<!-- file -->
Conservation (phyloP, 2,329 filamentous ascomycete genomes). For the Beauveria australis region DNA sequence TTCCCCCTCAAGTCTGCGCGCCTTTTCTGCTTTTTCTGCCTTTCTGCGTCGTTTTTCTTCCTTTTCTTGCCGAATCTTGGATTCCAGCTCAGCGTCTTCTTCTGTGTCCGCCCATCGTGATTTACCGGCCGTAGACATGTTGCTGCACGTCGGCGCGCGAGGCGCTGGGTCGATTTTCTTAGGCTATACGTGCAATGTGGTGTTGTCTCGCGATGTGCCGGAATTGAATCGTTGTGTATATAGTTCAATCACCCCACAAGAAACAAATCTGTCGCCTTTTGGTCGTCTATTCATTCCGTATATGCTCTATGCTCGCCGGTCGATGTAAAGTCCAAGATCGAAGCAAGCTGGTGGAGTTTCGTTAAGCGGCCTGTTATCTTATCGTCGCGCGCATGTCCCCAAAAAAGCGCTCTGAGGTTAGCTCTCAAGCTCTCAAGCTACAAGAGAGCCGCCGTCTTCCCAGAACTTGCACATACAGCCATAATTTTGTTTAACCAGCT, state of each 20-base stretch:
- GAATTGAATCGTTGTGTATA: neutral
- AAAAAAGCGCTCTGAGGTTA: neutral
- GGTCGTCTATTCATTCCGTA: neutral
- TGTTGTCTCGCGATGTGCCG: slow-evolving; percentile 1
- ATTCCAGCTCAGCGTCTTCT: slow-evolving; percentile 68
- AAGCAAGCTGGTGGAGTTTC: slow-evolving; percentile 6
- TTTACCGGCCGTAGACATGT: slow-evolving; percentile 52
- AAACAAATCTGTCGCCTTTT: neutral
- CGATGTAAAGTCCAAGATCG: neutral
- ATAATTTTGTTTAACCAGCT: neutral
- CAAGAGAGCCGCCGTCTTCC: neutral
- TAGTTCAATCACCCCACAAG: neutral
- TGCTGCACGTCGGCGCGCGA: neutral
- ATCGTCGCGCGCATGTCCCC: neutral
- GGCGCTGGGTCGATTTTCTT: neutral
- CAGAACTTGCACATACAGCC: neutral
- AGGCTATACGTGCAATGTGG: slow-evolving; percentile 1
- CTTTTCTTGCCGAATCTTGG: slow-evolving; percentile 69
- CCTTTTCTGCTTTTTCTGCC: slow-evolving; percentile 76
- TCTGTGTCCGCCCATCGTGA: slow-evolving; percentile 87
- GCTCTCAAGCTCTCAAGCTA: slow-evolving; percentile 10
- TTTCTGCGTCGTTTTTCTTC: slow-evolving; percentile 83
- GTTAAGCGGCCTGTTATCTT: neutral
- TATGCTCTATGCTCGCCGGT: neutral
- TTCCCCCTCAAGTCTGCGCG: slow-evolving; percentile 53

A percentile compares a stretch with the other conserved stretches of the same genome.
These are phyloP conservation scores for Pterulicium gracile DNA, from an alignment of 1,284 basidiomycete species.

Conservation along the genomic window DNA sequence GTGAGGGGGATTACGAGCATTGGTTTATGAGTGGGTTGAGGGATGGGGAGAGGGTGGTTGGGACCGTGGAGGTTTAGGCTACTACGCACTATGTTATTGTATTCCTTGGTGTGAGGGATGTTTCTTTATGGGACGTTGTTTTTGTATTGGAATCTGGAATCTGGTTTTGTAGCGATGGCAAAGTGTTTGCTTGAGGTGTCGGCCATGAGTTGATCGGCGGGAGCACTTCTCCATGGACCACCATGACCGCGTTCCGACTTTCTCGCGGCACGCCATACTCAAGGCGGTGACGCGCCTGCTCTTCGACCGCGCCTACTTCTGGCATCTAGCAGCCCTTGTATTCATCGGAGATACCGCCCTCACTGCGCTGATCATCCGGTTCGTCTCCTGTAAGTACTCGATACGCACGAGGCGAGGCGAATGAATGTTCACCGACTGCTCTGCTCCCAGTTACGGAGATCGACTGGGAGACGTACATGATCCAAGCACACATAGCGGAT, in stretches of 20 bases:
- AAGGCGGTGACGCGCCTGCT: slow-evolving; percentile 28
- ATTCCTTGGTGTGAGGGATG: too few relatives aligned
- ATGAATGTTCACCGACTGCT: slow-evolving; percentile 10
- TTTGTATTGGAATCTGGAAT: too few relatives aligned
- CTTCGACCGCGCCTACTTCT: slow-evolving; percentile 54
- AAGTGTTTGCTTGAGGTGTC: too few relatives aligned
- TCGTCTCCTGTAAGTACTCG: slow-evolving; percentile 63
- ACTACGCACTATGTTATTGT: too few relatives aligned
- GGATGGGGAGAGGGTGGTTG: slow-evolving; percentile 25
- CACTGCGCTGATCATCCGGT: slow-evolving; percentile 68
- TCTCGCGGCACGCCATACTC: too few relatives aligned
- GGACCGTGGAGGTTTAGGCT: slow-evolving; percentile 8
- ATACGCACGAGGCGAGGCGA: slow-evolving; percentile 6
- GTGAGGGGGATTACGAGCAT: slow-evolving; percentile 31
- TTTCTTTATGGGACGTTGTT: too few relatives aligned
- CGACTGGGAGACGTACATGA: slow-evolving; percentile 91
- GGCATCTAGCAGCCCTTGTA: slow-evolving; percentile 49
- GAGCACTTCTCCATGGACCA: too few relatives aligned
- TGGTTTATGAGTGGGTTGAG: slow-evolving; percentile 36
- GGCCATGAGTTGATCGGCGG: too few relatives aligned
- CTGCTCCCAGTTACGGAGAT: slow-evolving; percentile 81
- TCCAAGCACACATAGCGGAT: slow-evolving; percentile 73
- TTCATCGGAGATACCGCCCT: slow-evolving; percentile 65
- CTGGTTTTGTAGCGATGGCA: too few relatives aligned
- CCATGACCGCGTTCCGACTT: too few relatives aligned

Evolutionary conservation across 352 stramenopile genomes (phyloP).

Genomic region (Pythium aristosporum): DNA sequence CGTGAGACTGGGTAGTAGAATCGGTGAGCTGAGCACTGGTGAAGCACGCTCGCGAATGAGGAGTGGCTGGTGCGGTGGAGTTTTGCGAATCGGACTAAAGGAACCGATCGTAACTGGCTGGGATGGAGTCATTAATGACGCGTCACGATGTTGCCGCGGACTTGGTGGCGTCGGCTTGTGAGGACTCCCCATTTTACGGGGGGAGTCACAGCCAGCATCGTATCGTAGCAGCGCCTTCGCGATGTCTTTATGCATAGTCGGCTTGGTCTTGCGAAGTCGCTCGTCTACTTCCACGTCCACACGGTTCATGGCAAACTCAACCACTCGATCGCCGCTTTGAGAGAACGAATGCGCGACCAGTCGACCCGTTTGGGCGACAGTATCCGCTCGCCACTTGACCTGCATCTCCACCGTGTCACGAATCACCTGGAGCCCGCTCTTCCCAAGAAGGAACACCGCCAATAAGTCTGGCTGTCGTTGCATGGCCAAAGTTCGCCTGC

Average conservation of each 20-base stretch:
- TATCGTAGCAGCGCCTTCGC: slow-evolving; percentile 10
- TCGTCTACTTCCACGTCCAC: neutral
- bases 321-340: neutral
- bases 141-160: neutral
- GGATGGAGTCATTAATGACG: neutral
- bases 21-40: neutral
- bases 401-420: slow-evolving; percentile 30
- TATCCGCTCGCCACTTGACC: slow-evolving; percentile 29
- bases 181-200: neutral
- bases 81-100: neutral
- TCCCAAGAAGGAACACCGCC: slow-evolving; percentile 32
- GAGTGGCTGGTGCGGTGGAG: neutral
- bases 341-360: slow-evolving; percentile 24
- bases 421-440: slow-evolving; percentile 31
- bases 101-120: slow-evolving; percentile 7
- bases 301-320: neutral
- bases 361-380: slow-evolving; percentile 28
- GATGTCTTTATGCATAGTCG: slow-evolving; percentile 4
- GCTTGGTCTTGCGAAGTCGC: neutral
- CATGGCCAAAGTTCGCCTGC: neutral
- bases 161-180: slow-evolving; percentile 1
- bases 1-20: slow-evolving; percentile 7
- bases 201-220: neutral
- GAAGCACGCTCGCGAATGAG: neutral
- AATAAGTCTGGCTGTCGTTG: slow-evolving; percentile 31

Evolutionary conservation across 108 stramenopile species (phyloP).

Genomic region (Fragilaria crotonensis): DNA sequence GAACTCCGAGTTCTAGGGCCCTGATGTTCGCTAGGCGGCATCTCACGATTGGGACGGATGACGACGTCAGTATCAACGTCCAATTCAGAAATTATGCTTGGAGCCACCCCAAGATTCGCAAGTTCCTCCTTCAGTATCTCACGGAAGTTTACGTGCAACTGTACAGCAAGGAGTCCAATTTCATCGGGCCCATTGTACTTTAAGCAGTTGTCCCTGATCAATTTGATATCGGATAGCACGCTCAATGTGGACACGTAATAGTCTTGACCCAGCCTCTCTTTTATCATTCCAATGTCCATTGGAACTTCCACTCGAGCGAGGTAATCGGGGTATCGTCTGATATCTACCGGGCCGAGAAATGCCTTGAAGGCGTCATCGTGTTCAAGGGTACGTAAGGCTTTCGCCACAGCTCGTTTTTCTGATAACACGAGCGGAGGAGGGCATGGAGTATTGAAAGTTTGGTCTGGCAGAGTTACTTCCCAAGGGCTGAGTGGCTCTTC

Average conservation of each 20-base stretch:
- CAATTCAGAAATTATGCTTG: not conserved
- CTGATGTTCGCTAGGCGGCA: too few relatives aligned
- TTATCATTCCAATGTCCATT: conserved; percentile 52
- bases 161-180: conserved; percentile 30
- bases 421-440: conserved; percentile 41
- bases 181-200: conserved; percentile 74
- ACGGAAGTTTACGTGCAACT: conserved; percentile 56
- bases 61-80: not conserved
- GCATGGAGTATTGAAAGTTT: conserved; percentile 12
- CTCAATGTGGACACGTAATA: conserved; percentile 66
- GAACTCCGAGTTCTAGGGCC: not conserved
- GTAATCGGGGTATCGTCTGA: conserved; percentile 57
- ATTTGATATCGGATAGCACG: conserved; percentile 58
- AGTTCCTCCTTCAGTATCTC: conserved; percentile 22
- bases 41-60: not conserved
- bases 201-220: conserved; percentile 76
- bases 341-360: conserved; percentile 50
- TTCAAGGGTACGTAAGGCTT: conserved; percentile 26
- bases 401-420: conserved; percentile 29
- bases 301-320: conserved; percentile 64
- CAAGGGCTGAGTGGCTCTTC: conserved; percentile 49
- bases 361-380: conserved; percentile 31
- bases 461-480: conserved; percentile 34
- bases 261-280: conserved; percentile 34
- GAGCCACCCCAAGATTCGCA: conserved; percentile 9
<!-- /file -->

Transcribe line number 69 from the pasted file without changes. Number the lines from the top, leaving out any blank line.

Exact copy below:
- GAGTGGCTGGTGCGGTGGAG: neutral